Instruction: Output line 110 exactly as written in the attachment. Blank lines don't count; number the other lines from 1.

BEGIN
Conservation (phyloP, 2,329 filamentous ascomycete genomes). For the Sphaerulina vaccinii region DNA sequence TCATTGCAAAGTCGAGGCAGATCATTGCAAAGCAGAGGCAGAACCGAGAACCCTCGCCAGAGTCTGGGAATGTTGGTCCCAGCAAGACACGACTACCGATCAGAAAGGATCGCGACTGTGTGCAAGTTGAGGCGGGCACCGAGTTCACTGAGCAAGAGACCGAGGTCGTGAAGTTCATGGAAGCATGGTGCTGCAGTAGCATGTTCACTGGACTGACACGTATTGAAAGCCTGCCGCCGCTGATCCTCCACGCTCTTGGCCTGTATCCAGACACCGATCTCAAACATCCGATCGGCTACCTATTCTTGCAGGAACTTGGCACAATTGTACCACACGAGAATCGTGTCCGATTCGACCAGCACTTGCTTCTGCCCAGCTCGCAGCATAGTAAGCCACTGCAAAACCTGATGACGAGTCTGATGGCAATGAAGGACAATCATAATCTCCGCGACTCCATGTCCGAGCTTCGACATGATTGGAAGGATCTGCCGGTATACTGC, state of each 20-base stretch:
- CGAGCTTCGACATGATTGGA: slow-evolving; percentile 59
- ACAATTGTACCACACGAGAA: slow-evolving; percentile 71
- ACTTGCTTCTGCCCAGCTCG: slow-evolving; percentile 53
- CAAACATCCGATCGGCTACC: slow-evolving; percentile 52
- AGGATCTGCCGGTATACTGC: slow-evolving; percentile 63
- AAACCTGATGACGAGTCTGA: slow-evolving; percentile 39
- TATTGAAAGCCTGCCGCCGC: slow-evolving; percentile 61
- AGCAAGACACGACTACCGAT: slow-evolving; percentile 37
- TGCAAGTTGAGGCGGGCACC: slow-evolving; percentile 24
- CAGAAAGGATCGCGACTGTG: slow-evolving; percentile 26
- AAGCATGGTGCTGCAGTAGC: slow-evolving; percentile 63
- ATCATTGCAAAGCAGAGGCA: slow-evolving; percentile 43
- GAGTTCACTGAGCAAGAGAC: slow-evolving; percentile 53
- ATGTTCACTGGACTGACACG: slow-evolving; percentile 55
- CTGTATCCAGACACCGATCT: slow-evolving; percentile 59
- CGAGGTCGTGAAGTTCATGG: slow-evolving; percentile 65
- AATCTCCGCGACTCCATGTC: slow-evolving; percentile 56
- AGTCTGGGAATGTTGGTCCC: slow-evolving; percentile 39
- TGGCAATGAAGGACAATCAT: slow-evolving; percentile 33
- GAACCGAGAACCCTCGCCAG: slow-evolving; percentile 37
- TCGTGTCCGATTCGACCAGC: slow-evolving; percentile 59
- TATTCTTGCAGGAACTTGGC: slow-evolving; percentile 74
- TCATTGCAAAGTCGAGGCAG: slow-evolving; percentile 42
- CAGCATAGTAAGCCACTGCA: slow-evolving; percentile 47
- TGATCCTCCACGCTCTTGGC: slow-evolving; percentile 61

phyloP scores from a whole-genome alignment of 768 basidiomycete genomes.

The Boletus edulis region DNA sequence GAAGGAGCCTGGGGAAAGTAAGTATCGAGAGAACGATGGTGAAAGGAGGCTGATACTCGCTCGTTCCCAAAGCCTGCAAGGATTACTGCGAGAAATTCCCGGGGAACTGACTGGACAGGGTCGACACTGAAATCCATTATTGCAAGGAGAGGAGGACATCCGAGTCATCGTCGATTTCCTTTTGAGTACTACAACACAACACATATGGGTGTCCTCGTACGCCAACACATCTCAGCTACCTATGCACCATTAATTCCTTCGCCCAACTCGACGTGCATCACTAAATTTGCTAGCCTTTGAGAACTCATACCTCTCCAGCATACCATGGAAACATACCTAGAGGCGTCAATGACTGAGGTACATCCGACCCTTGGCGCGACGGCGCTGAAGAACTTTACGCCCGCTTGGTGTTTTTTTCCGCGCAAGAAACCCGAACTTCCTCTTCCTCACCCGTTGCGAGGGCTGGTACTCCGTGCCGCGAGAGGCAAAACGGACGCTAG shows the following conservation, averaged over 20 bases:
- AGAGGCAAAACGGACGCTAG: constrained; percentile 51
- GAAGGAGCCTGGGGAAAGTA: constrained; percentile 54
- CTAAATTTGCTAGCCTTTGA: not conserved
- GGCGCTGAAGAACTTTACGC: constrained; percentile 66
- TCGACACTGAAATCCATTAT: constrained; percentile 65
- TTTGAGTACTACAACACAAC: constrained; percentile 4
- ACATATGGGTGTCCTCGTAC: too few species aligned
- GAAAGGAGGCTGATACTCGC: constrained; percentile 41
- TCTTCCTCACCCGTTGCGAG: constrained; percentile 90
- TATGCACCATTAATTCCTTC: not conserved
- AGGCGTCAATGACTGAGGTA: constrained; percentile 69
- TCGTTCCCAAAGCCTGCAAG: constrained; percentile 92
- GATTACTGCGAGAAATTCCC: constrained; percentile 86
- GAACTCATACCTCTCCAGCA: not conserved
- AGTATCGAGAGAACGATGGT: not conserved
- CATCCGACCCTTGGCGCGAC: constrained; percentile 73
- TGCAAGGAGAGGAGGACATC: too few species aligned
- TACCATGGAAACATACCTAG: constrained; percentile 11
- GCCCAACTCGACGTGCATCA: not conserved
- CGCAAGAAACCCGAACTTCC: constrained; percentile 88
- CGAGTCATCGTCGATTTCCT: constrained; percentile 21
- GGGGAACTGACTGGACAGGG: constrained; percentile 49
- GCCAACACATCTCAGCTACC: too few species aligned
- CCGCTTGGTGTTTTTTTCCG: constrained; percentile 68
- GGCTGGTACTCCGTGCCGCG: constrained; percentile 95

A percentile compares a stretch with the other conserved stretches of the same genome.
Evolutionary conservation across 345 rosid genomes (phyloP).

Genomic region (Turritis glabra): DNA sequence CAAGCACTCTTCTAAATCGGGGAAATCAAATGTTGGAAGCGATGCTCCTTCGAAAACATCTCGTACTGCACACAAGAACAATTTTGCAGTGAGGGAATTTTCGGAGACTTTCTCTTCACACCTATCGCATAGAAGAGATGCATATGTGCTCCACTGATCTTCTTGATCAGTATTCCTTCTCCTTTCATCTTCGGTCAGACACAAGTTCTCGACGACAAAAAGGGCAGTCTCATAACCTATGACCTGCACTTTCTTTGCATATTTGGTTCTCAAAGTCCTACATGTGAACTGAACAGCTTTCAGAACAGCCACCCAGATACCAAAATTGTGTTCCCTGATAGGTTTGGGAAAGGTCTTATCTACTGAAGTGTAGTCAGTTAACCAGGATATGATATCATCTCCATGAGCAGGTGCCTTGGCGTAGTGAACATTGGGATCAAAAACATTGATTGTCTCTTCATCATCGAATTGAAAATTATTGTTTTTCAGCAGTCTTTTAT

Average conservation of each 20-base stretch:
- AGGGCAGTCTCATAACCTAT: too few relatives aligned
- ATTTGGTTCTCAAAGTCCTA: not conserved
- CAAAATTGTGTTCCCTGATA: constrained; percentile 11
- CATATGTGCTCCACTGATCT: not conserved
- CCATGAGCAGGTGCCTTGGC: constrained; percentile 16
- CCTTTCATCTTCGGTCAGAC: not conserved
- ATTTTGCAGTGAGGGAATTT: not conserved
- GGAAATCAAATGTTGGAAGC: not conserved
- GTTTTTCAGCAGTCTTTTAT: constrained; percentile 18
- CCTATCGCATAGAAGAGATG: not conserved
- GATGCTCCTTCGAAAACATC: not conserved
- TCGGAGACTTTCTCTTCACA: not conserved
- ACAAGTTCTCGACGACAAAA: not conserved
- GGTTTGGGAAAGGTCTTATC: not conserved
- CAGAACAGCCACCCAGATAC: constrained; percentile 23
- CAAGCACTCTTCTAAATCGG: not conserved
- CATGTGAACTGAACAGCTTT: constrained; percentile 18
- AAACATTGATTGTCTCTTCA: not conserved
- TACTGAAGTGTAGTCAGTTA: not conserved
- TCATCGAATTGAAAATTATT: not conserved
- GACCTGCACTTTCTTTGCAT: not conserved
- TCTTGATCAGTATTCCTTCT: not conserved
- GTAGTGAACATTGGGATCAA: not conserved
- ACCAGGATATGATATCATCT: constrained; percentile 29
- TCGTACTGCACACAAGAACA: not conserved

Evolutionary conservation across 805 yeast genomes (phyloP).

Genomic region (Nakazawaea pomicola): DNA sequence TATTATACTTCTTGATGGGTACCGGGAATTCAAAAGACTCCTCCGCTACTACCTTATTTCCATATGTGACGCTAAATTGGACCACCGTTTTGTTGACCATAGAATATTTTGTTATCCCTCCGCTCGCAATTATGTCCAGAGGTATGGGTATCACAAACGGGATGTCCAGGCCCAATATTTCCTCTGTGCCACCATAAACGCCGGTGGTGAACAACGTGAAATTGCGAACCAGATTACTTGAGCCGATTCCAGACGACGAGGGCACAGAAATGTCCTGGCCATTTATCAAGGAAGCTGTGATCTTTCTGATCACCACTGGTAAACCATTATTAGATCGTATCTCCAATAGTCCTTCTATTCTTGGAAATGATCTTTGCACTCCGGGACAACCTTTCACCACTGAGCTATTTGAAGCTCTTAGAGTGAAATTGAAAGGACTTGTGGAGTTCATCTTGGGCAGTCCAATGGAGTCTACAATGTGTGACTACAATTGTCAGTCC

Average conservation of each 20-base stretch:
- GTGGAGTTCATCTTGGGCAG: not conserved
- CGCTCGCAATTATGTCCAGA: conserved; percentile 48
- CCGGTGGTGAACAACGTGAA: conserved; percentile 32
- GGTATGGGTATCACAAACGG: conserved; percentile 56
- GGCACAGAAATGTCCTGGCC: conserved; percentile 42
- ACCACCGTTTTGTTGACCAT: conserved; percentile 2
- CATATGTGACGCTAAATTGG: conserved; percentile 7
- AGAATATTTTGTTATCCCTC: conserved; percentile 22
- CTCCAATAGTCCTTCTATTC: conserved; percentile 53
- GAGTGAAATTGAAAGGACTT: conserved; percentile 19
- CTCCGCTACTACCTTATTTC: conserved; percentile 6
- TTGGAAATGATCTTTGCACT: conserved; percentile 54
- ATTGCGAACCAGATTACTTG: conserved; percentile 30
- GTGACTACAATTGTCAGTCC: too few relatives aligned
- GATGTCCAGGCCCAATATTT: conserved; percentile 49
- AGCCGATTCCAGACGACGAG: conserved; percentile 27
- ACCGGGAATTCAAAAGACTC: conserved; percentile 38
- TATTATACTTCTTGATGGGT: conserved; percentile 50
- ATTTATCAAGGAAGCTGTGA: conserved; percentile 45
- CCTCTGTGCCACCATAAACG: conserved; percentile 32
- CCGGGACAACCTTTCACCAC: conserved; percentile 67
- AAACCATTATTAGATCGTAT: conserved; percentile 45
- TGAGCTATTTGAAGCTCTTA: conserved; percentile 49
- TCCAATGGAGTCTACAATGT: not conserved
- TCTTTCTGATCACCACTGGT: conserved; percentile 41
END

- TCTTTCTGATCACCACTGGT: conserved; percentile 41